A court in Gibraltar ruled on Thursday that the Iranian tanker Grace 1, seized by British Royal Marines on July 4. The Iranian supertanker carrying 2,1 million barrels of oil was suspected of being bound for Syria, violating EU sanctions on the Assad regime.

The decision came after Gibraltar’s government received written assurances from Iran that Grace 1 would not deliver its cargo to any country subject to EU sanctions. Upon receiving such assurances, Gibraltar’s first minister, Fabian Picardo, stated that there were no longer any reasonable grounds for the legal detention of the vessel.

Gibraltar is a U.K. overseas territory at the mouth of the Mediterranean Sea. Tehran declared the takeover of the vessel an “act of piracy” and in retaliation seized the British-flagged Stena Impero tanker on July 19, in the Strait of Hormuz.

Asked by CNN on Thursday, Gibraltar’s first minister Picardo denied there was any notion of a swap between the two vessels. For his part, the British foreign secretary Dominic Raab told Sky News that there was never any intention “to barter a ship that was detained legally with a ship that was detained illegally.”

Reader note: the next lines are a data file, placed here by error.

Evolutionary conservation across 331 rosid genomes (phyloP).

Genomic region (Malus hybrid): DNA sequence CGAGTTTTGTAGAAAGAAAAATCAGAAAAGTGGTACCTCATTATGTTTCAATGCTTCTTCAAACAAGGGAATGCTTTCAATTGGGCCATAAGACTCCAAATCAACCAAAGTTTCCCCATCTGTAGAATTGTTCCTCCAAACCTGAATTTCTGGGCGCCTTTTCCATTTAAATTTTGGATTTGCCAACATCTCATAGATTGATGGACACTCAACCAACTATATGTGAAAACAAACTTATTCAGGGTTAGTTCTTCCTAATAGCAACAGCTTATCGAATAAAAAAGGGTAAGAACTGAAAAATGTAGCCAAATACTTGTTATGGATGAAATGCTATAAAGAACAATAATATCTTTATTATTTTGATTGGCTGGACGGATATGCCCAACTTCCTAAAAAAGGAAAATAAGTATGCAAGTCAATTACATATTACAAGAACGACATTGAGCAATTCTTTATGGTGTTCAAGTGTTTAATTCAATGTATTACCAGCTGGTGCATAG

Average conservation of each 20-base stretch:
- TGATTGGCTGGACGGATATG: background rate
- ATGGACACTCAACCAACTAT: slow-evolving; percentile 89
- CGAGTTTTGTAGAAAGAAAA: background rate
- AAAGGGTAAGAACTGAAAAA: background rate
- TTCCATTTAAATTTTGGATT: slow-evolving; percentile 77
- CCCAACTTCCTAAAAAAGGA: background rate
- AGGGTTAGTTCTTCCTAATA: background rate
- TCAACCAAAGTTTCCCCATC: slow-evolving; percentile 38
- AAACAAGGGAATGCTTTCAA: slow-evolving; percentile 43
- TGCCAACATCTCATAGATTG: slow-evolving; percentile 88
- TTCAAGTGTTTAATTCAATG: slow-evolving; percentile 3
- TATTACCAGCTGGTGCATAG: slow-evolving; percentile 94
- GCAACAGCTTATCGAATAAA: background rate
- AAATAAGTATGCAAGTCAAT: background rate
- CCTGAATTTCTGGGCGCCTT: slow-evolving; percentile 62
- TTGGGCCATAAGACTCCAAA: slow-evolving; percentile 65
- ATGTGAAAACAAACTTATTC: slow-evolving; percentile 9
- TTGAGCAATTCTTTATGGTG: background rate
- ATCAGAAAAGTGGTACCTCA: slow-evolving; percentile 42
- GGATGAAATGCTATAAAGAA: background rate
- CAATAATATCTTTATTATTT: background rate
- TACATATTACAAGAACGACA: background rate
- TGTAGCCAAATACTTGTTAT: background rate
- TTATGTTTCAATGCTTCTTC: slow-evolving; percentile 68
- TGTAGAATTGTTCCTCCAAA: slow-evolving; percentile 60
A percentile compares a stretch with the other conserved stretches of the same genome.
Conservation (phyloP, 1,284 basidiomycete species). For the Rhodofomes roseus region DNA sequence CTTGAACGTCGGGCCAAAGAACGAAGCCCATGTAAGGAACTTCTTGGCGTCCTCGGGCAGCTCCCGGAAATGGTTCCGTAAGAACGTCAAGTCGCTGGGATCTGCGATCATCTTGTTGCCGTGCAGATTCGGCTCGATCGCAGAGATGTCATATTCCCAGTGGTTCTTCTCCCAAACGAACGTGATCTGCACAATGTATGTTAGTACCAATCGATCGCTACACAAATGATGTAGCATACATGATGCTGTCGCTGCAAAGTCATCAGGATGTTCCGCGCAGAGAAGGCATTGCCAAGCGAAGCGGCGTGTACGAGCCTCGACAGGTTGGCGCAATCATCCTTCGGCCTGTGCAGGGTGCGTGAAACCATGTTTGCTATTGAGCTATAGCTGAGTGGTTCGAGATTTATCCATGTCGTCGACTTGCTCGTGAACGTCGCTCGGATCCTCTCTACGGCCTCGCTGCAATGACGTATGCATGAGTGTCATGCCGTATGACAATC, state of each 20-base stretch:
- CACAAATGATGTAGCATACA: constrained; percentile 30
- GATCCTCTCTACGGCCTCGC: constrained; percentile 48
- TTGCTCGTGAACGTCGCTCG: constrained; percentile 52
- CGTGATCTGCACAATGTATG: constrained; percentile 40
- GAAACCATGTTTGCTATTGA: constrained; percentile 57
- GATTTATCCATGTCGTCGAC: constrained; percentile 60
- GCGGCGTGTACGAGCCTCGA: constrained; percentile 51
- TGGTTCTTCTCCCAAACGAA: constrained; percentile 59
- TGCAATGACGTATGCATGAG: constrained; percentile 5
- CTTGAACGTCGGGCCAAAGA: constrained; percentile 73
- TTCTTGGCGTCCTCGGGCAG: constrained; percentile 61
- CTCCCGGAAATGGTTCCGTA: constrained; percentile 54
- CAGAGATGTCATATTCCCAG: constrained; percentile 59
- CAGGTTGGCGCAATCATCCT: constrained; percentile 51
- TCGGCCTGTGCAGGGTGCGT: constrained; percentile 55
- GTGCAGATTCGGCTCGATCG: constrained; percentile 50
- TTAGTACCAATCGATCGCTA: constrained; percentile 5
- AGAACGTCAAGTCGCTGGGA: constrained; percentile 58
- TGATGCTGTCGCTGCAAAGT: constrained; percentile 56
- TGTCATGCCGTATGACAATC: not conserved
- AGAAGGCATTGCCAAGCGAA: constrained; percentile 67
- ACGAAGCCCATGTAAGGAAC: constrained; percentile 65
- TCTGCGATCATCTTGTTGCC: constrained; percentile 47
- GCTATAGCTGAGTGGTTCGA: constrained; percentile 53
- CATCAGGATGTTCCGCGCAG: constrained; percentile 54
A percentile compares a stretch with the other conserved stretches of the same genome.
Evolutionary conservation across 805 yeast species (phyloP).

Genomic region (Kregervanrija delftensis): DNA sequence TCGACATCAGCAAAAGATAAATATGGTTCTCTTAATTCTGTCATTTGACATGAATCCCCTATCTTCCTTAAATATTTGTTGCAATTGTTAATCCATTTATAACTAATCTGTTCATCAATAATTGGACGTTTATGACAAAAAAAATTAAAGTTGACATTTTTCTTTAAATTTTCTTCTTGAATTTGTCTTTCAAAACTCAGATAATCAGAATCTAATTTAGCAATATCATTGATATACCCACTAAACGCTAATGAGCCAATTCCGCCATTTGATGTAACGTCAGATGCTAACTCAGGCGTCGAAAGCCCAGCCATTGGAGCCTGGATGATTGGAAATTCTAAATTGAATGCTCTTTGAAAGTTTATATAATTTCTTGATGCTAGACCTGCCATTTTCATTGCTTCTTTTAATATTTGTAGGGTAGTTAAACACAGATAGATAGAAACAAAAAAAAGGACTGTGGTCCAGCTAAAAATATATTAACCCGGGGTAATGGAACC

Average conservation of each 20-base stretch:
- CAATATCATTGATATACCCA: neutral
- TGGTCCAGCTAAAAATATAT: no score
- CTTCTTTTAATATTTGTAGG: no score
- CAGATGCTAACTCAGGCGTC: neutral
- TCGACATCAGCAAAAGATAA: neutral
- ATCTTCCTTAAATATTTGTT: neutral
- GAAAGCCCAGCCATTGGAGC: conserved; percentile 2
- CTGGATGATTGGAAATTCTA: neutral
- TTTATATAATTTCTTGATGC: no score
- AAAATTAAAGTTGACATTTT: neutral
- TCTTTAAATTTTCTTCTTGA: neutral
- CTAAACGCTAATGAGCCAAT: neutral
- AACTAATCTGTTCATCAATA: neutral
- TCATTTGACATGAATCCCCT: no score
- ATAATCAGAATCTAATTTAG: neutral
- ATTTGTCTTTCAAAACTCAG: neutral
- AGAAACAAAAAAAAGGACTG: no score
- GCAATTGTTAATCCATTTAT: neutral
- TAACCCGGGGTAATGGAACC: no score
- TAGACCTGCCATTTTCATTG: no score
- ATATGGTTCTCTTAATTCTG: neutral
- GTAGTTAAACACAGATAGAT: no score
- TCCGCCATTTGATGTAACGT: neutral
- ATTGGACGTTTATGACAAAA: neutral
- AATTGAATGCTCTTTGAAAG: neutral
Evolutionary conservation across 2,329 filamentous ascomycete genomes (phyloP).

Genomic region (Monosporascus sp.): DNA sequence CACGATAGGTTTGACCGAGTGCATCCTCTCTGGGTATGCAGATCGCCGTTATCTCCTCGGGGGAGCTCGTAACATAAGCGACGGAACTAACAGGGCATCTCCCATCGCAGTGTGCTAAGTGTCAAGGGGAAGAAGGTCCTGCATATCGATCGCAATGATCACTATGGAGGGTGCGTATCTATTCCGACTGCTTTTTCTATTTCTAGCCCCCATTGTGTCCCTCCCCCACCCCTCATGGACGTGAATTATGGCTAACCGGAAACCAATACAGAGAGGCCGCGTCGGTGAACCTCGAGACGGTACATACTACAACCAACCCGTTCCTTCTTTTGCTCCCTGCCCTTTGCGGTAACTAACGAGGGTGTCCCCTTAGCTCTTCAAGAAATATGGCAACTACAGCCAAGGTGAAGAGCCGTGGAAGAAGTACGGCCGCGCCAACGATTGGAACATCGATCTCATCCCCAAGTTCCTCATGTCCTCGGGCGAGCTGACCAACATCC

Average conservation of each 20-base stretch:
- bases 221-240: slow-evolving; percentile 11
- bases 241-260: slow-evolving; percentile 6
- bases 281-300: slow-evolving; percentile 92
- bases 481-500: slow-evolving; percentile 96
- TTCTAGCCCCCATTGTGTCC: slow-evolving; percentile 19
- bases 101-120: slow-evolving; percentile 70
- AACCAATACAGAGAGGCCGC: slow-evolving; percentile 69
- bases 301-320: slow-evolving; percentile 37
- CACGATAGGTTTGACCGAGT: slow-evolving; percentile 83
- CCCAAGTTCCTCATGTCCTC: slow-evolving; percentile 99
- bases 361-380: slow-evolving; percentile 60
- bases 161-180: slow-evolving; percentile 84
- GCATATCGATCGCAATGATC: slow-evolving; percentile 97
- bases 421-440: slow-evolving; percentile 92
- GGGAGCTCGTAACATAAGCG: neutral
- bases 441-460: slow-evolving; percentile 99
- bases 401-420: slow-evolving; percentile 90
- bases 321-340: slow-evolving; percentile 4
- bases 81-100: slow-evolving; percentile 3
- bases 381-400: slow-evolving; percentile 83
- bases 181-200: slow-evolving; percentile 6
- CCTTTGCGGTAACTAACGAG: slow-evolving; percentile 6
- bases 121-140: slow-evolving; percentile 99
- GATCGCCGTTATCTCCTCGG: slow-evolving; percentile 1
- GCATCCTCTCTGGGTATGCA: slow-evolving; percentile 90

Immediately after the court ruling, Gibraltar’s government confirmed the release of the captain and three officers of Grace 1. However, Gibraltar Chronicle reported that the U.S. Department of Justice asked the Supreme Court of the British overseas territory to delay the release of the vessel. According to Gibraltar’s Chief Justice, without US involvement “the ship would have sailed” immediately.

According to Reuters, the US Department of Justice asked that the ship is not released, making reference to “a number of allegations” against the tanker.

The US has imposed sanctions on Iran with the aim of halting its oil exports altogether. However, European states have not followed Washington in this policy, but have kept in place an oil embargo on Syria since 2011. The US argument was considered by Gibraltar’s High Court but Grace 1 was released.

Throughout this dispute, the British foreign office insisted that the investigation surrounding Grace 1 was exclusively a matter for the government of Gibraltar. Boris Johnson’s new government in the UK has made clear that he is not willing to review British policy vis-à-vis Iran, although it was announced on Tuesday that UK naval forces will join a US-led mission in the Gulf.

The US blamed Iran for a number of attacks on tankers in the Strait of Hormuz in May and June; the passage is a strategic corridor for global oil trade, through which it is estimated that up to 20% of the global oil supply transits.